It is to those individuals, who deliberately fail to comply with their obligation to file required tax returns and pay any taxes due and owing, that IRS Criminal Investigation devotes its investigative resources. In the most egregious cases, criminal prosecution is recommended to the United States Attorney’s office.

If that is not sufficiently persuasive, the IRS helpfully offers a list of individuals who have been locked in cages for failing to pay the taxes the federal government says that they owe.

True, in cases of slight underpayment of taxes, the IRS likely would take less drastic measures than to lock someone in a cage. For example, the IRS might simply confiscate a portion of a person’s paycheck to pay off the residual.

Whatever euphemisms and evasions may be offered, the obvious fact is that government funds art projects by forcibly taking the money from individuals, either by direct confiscation or by threats of punishment.

2. Art Doesn’t Need Force

As indicated, Americans spend many billions of dollars every year on art and cultural events of their choosing. Why, then, do we supposedly need federal funding of the arts and humanities?

Presumably the answer is that, absent federal funding, not enough of the “right” sort of art would be funded. But “right” by whose standards? Why should government bureaucrats get to decide what is the “right” art for people to fund—or that they should fund such art rather than anything else they might care to buy?

Supporters of tax-funded arts are in a tricky position. They have to argue that the programs are popular—or else there would be no political will to continue them. Yet they also have to argue that the programs are not so popular that they’d be funded voluntarily. Or, alternately, they just have to pretend that voluntary financing is somehow impossible.

Of course art that is popular does not need to be subsidized; people go out of their way to finance it. People buy tickets for movies, plays, and concerts in addition to DVDs, CDs, and streaming content. People often also give charitably to art projects. In the internet age, crowd funding is increasingly popular; I have contributed to the production of a music album and a couple of documentaries this way.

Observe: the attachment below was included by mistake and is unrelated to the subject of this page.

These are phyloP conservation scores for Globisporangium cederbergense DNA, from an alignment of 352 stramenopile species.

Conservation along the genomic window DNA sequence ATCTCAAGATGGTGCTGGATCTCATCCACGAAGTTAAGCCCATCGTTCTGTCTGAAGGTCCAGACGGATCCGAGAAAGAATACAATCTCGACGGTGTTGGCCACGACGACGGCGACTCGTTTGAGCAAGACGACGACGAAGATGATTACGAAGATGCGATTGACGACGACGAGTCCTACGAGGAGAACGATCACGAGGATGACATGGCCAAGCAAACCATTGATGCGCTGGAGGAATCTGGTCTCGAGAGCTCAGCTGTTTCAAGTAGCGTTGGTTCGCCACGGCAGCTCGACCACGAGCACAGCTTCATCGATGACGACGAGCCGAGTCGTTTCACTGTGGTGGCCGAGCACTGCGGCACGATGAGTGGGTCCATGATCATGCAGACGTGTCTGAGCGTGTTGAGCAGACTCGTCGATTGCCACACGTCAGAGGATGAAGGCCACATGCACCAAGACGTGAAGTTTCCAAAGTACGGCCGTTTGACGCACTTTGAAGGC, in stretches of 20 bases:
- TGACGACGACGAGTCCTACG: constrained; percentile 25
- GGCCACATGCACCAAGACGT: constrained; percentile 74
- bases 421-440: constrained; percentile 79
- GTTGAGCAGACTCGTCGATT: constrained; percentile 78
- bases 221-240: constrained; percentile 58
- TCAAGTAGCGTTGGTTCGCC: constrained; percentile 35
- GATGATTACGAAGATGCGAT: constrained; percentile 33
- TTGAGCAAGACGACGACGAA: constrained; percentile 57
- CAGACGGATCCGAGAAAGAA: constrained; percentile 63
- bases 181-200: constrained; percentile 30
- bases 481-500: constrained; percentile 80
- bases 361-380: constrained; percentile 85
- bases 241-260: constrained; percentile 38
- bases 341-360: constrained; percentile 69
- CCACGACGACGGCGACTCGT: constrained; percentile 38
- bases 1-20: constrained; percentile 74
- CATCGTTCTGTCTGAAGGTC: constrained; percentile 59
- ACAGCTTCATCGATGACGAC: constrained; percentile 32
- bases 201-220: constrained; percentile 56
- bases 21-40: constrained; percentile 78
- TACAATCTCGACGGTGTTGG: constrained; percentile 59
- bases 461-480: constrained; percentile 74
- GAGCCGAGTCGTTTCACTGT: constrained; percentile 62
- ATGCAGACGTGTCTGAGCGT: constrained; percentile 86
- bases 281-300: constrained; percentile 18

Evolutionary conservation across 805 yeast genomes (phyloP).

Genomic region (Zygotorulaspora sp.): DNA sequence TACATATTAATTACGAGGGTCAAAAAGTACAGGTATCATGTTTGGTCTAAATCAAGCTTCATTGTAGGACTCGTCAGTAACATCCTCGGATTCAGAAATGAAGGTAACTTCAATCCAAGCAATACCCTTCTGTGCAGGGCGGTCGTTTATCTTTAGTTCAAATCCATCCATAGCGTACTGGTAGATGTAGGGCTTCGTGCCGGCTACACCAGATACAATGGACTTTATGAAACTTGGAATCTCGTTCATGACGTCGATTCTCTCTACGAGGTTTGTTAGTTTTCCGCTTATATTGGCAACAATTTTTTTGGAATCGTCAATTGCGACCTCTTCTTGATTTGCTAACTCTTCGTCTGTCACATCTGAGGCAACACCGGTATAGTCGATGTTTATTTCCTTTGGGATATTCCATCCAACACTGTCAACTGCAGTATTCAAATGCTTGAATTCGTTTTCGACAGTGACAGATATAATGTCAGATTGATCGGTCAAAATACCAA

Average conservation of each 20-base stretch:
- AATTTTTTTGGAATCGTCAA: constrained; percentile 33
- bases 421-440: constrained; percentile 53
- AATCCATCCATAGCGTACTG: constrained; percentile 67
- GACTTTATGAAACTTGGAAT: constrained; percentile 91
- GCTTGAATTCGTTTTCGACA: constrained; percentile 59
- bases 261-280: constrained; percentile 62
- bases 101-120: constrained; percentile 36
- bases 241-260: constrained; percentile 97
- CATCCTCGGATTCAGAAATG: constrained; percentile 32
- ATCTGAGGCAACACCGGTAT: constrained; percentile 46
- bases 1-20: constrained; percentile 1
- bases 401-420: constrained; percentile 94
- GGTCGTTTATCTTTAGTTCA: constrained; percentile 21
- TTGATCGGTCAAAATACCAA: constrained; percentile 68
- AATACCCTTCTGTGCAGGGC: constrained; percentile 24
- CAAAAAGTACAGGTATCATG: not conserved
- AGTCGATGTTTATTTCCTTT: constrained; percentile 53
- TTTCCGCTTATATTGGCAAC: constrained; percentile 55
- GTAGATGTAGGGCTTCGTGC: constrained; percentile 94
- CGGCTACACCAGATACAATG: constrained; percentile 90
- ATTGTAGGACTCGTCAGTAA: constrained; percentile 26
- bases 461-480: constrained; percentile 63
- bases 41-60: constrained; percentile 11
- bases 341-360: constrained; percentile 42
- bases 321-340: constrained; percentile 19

An art project need not have widespread support to get off the ground. Often a small group or a single individual has a particular interest in a project and the resources to finance it.

Sometimes businesses help to finance art for the publicity. The fact that Toyota sponsored a recent “free day” at the Denver Art Museum and parked a couple of vehicles outside did not somehow sully my experience there.

It is foolishness to claim, as a “news” article for USA Today does, that generally a given work “wouldn’t have happened without public funding.” (Lawrence Reed offers a lengthy critique of that article.) In some cases, no doubt, a given project would not have found funding and individuals would have spent their money on other values. In other cases, a project would have proceeded with voluntary funding.

USA Today provides a great example of private financing when it notes that Sesame Street “no longer receives direct government funding” via the Public Broadcasting Service because it inked a deal with HBO, which is funded through subscriptions and sales of DVDs and streaming content. Are we supposed to believe that, at this unique moment in history, this children’s show can thrive by voluntary funding, whereas before it could not possibly have done so? Private contributions and advertisements long have funding most broadcasting.

The only semi-plausible argument for tax funding of the arts (other than arguments resting on overt nannyism or other forms of elitism) is that the projects supposedly are public goods in the economic sense. But in most cases they are not public goods. Rather, they involve works that people must pay to read, see, or hear, things like books, ticketed events, and movies. And plausible cases of public goods, such as a television broadcast, usually are financed through advertising.

Perhaps we are to believe that a more artistically literate society is itself a public good. But, because so much art already is voluntarily funded or readily could be so, there’s not much reason to believe that cutting the subsidies would reduce artistic literacy.